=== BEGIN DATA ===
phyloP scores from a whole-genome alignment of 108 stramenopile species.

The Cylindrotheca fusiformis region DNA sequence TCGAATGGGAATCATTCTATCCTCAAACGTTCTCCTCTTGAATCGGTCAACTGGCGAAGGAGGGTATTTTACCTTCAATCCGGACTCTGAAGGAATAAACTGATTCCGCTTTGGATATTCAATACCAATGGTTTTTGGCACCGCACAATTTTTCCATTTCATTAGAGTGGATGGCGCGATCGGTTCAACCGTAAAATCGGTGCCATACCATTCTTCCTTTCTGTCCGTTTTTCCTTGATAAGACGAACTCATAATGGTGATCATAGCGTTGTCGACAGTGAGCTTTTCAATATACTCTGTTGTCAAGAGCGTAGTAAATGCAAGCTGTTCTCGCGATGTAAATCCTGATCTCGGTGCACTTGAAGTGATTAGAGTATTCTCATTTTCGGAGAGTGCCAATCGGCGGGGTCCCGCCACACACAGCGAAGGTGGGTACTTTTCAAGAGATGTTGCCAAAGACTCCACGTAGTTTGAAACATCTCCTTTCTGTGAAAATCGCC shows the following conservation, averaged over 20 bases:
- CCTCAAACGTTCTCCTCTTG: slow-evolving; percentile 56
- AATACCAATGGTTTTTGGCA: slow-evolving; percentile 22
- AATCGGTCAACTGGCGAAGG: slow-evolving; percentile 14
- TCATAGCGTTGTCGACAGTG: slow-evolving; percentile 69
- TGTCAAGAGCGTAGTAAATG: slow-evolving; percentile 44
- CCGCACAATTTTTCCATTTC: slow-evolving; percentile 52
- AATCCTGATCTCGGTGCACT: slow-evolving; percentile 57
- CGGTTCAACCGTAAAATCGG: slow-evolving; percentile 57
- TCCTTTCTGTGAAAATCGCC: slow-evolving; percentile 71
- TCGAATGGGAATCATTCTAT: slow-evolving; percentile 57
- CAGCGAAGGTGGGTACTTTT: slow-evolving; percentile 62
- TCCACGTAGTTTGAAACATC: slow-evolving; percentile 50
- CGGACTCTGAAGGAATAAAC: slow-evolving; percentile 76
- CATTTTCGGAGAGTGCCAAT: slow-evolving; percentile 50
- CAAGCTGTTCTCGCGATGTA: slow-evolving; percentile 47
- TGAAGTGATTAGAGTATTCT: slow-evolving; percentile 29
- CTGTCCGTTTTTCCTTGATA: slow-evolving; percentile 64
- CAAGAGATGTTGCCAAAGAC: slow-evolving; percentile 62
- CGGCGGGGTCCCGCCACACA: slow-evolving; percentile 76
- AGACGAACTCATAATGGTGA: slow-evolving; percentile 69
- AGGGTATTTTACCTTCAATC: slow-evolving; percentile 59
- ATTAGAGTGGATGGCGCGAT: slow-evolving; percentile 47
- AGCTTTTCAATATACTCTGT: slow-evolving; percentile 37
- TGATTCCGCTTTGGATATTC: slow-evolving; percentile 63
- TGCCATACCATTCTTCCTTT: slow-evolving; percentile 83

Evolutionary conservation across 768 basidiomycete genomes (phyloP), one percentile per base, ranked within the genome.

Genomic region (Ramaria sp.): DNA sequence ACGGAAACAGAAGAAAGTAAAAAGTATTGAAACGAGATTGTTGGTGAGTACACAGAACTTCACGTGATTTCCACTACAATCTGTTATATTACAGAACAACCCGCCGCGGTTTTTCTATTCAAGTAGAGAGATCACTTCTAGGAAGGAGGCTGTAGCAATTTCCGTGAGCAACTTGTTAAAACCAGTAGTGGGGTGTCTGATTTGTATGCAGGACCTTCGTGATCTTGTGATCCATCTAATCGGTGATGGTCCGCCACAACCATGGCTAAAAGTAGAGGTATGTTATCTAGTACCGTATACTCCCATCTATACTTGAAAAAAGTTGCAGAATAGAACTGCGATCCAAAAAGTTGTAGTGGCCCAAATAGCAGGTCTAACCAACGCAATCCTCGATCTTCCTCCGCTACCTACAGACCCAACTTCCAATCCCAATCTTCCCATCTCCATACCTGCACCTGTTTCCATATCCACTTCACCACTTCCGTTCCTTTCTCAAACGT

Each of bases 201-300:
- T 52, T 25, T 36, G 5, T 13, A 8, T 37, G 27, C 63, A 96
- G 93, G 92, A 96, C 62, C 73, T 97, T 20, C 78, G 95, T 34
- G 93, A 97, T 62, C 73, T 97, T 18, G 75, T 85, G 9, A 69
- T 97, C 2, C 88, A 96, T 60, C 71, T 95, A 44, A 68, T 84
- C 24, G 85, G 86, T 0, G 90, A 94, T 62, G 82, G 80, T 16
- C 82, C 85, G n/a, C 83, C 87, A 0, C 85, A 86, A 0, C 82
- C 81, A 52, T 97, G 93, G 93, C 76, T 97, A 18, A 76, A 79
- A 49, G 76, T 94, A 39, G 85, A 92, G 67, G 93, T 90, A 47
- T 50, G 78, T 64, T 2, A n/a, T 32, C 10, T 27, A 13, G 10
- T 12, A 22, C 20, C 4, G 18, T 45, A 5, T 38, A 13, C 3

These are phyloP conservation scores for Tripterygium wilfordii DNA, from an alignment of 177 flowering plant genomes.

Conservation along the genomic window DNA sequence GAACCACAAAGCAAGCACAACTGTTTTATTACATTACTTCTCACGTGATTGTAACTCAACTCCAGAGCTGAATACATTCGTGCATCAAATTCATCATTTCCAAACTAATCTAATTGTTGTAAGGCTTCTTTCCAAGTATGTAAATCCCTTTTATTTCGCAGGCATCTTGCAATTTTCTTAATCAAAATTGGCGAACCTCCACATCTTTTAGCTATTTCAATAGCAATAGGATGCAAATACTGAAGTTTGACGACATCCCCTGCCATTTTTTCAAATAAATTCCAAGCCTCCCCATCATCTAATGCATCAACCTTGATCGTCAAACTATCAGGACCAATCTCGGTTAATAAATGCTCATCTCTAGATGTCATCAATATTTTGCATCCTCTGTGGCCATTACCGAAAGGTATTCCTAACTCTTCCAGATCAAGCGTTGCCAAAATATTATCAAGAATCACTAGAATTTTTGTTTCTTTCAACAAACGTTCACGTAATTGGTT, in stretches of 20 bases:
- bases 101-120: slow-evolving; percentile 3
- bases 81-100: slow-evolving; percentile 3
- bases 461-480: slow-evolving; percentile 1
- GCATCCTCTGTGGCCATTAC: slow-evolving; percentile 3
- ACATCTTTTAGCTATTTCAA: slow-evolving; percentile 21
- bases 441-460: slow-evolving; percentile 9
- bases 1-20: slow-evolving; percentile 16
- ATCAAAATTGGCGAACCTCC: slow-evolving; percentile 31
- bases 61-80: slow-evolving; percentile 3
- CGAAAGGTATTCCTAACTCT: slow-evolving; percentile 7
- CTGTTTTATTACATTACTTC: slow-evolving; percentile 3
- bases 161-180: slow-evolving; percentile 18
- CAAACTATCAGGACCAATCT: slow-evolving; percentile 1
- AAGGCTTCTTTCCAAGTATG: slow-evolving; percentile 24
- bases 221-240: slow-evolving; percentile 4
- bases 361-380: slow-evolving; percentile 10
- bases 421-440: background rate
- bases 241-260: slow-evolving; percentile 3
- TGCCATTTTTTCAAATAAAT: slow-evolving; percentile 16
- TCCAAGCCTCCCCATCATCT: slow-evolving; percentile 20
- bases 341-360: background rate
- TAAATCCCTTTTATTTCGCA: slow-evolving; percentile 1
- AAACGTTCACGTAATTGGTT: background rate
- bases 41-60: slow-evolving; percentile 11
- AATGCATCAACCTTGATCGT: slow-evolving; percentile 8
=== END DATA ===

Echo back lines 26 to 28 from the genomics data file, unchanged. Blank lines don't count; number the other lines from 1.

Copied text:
- TGATTCCGCTTTGGATATTC: slow-evolving; percentile 63
- TGCCATACCATTCTTCCTTT: slow-evolving; percentile 83

Evolutionary conservation across 768 basidiomycete genomes (phyloP), one percentile per base, ranked within the genome.